Should “trans” and “queer” roles in cinema and TV be limited only to “trans” and “queer” actors?

The notion of actors only of a certain sexual orientation or who “identify” with a certain gender being qualified to play characters in cinema or TV that are of the same sexual orientation or gender identification is the subject of much debate. Actually, thinking again, for many in that community, the entitlement is practically a non-negotiable.

For example, a certain Tina B who, according to her Twitter profile is into “Sociology & Human Rights” called actress Nathalie Hart a “homophobe” in a tweet for expressing her sexual preferences in the context of a lesbian role she played in an episode of popular Filipino TV anthology Maalala Mo Kaya (“Would You Remember?).

Nothing more frustrating than having your love story depicted on mainstream media, only for you to find out later on that a homophobe played your role. Sorry kung hindi mo maasiwa yung katiboan ko ha. Our story deserves better. Queer stories deserve better.

But was Hart being a “homophobe” when she aired her thoughts on the role she played? This is what the award-winning actor reportedly said about the role in a press conference she attended on the 22nd February (the subject of the screenshots attached to the above tweet…

It’s my first time to play a lesbian role. I’m very excited na nagawa ko siya at nalunok ko yung role na ito. I think I gave justice to the role

Here, Hart evidently starts with expressing what a challenge it is to play a certain type of role for the first time — perhaps something Tom Cruise may have felt playing a Top Gun fighter pilot having never experienced flying an F-14 before. Hart then goes on to say…

Ang hirap ng role kasi you have to think na you’re in love with a woman. Ang hirap talaga. Mas madali sa akin makipagtitigan sa lalaki kahit kaninong actor (but not with same sex)

Was that being a “homophobe”? The jury may still be out but, thanks to the characteristic shrillness of the “woke” Cancel Army, Hart would reportedly go on to issue a subsequent public apology…

“Hello guys. My close friends and family know how much I love gay people. I’m sorry if I offended the LGBTQ community, for the remarks I made which were taken out of context,” Nathalie wrote on Instagram.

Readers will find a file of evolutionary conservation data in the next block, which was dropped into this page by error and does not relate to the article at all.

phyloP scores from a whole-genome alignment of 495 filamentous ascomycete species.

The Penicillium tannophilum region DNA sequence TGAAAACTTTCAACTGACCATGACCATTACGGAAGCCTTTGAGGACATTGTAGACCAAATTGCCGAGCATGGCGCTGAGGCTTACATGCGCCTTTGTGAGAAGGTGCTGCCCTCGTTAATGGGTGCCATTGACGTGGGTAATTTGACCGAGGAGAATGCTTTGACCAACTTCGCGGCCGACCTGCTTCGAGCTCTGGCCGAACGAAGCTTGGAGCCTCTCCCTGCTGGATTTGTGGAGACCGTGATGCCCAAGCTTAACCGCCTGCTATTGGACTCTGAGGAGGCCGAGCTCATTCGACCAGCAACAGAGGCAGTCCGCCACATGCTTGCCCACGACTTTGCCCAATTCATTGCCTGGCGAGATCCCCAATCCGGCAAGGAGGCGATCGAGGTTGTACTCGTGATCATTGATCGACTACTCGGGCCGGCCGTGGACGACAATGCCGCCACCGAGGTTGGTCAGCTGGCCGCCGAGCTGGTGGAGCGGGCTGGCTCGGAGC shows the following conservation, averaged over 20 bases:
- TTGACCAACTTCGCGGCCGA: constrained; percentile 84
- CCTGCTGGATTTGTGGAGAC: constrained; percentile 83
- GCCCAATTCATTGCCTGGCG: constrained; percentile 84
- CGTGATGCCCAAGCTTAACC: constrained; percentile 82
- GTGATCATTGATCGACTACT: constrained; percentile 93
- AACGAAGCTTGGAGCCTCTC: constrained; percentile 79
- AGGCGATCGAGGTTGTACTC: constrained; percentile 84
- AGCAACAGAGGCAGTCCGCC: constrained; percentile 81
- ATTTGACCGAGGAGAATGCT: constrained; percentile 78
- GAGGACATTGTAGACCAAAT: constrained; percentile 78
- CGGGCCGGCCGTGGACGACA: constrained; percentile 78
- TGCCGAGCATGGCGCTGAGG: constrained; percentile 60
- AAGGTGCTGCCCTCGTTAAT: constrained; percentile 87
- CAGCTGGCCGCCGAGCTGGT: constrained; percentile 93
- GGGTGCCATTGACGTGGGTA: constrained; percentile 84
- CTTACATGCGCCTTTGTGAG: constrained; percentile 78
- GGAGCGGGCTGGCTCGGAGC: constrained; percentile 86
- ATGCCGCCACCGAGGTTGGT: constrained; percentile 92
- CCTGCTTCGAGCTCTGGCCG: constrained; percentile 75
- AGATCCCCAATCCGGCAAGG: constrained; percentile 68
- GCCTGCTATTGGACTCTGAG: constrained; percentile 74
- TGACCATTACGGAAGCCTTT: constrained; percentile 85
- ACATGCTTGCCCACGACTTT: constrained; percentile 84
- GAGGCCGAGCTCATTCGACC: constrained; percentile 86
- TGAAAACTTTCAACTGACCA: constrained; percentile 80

Nathalie said she regretted her actions and that she “truly apologizes” to the people she has “offended.”

“I’m truly sorry,” she said.

…effectively not just swallowing this lesbian role she found challenging but also forfeiting any entitlement to a fair go at making what is clearly a valid challenge to the “homophobe” label she had been likely unfairly slapped with by the Gay Taliban. Herein is yet another example of how “woke” cancel culture effectively stamps out honest public debate on matters they deem offensive to their “community”. It seems there is no longer any room for any kind of challenge to perceptions of offense to people who enjoy control over topics that have all but hijacked editorial oversight over content aired over Big Corporate Media channels.

For her part, a certain Patricia Lasaten, a “Music Composer/Arranger” in a tweet almost gets it right halfway but should have quit while she was ahead…

I’m not saying straight people shouldn’t be cast at all for queer roles. I know there aren’t a lot of queer actors who are out of the closet. I’m just saying that actors who accept these roles need to be allies who understand what our community goes through.

I don’t think so.

The fact is, Nathalie Hart should have given herself more credit. She did not have to apologise for being honest about her feelings for a role she most likely pulled off brilliantly. Tom Hanks, for example, played a gay man with astounding sensitivity in the 1993 film Philadelphia despite being a heterosexual. It made him one of the greatest actors of his time. Neil Patrick Harris, for his part, is gay but played straight men most of his career. In short, it really comes down to how good an actor is and not his or her sexual orientation.

A transformation into a meritocracy is long overdue in Philippine society. It is this primitive tribalism and abject emotionalism that remains a formidable roadblock to that march towards modern thinking at a society level. This lack of perspective when regarding what are essentially non-issues will persist as long as infantile “influencers” continue to hijack the National Debate. It’s time the broader Filipino people put their foot down and cancel this idiotic Cancel Culture.

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2 Comments on “Should “trans” and “queer” roles in cinema and TV be limited only to “trans” and “queer” actors?”

  1. In ‘The Bone Collector’ (1999) Denzel Washington plays a paralyzed quadriplegic human being while in reality Denzel is not paralyzed Its up to the director, producer and writer using their artistic freedom who to cast for certain/all roles.

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